Finding light through story
Public Health students explore art.
We were a few weeks from Spring 2022 finals. In my Global Health class, I heard mumblings like “trying to hang in there,” “stressed,” and “overwhelmed.” The students’ collective anxiety nudged me to do an out-of-the-box, creative exercise called Photovoice, a storytelling tool that helps users ponder questions and emotions, deconstruct experiences, and find solutions to community problems through visual aids like photographs and artwork.
On a cloudy April afternoon, our class walked to the Art & Design Department to see the Sexual Assault Support Organization’s presented art exhibit, Resilience. Most students mentioned that they’d never been to the campus art gallery. Students who couldn’t make it in person were Zoomed in once we made it to the space. I had never used Photovoice before and anticipated it would be complex to manage this synchronous exercise in a class that incorporated remote learners.
Assistant Professor of Art & Design and Gallery Director Melissa Sclafani joined us. She carefully debriefed the students on the art pieces, acknowledging that this was her first time explaining art to non-art students. The experience offered something new for everyone! “As an artist, I always make work that creates contemplative spaces for people,” she explained. “Everyone makes art in their own way; you talk about your daily practice, and that is art.” The Photovoice method was initially developed by health promotion researchers Caroline Wang and Mary Ann Burris in 1997. Wang and Burris proposed that pre-selected images could inspire viewers to reflect upon and explore the forces that guided the artists’ creative processes. As students took in the art and complementary poetry, they chose a piece that touched them. They chatted about their selection with their thought partner and eventually the class. Discussions were open and non-linear, exemplifying the connectedness between the individual student and the class’s collective mental health.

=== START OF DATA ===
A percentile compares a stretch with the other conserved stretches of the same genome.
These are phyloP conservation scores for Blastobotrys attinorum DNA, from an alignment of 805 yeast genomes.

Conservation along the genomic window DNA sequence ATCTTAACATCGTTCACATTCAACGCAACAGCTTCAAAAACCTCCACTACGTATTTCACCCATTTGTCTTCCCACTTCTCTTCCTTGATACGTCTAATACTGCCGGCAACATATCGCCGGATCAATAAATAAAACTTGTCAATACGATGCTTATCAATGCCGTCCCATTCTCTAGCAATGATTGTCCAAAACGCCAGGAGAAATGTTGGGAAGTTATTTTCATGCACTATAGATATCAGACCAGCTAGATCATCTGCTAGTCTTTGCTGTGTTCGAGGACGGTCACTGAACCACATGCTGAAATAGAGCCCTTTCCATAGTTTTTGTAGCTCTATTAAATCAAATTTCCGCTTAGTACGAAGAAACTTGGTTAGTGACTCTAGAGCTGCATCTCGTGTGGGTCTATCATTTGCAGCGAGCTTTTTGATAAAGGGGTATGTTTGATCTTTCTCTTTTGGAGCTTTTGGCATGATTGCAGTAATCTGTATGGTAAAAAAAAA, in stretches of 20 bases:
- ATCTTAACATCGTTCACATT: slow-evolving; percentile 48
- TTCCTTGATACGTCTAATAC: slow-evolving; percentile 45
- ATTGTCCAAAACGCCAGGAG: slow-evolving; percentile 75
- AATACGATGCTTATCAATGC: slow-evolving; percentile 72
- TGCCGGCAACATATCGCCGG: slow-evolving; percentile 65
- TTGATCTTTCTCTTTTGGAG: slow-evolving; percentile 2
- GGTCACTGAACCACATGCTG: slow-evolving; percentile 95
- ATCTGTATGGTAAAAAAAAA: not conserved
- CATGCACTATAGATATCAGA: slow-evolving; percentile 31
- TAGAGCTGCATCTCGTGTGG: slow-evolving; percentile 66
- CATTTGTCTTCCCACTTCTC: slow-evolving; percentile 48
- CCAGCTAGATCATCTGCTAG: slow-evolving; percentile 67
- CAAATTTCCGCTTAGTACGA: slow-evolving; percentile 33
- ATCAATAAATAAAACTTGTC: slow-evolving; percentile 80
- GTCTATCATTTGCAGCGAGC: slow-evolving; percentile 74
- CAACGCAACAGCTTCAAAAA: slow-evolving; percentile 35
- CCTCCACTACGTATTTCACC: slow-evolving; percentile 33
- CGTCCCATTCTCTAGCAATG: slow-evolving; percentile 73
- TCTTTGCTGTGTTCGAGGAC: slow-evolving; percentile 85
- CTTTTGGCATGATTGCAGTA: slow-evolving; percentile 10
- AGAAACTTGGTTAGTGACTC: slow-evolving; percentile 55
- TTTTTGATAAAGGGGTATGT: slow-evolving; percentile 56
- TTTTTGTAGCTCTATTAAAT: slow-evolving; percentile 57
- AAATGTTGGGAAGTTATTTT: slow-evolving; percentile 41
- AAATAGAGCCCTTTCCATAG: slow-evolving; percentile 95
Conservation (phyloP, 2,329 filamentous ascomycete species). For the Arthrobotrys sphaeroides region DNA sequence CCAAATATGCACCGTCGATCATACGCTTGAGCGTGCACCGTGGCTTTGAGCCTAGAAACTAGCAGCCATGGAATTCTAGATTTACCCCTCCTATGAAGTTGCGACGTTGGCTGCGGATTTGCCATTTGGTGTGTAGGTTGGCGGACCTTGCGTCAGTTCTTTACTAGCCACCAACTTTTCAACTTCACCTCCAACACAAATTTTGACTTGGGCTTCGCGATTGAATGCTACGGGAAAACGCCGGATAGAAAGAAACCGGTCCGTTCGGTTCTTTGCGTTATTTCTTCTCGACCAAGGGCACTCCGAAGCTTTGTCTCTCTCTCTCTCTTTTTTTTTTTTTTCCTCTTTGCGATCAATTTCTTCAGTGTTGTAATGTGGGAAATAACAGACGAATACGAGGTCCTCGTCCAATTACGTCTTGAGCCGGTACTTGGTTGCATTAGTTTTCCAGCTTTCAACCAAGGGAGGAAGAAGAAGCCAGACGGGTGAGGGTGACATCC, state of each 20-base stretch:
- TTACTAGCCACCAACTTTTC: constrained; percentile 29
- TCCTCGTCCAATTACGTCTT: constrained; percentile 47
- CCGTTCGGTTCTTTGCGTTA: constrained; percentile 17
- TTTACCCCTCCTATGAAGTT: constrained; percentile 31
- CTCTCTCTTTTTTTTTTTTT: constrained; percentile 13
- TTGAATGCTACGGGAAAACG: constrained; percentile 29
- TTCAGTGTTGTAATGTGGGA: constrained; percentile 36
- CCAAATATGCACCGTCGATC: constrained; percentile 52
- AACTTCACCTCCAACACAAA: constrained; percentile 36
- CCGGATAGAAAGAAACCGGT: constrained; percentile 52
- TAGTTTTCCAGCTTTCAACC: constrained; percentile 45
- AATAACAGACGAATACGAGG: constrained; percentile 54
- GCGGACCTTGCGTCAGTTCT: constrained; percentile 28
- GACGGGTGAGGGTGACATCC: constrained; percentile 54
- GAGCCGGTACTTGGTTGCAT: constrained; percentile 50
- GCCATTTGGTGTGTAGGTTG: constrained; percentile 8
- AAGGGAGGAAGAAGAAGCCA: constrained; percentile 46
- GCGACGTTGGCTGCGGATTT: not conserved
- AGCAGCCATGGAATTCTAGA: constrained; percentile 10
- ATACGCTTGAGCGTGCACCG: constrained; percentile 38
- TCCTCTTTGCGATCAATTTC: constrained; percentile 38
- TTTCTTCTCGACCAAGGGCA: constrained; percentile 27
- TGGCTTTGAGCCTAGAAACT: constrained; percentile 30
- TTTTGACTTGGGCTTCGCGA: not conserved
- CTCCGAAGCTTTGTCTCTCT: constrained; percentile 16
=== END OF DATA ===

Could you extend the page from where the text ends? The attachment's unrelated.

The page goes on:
"The shared space inspired us to continue making connections beyond textbooks and highlighted the power of sharing stories."
As I suspected, their expressions highlighted swings from burnout to resilience: “This poem shows how someone is more than what someone else makes of them.” “I feel good in my body, and freedom in my thoughts.” “There is a freshness in this picture.” “This photo could mean that trauma is historical and present, and we continue to push and live life.”
The conversations lingered as we walked back to the classroom. I could sense a transformation as a student said they felt “the art of waiting for the wind to change.” It seemed this renowned creative pedagogic method had worked. The shared space inspired us to continue making connections beyond textbooks and highlighted the power of sharing stories.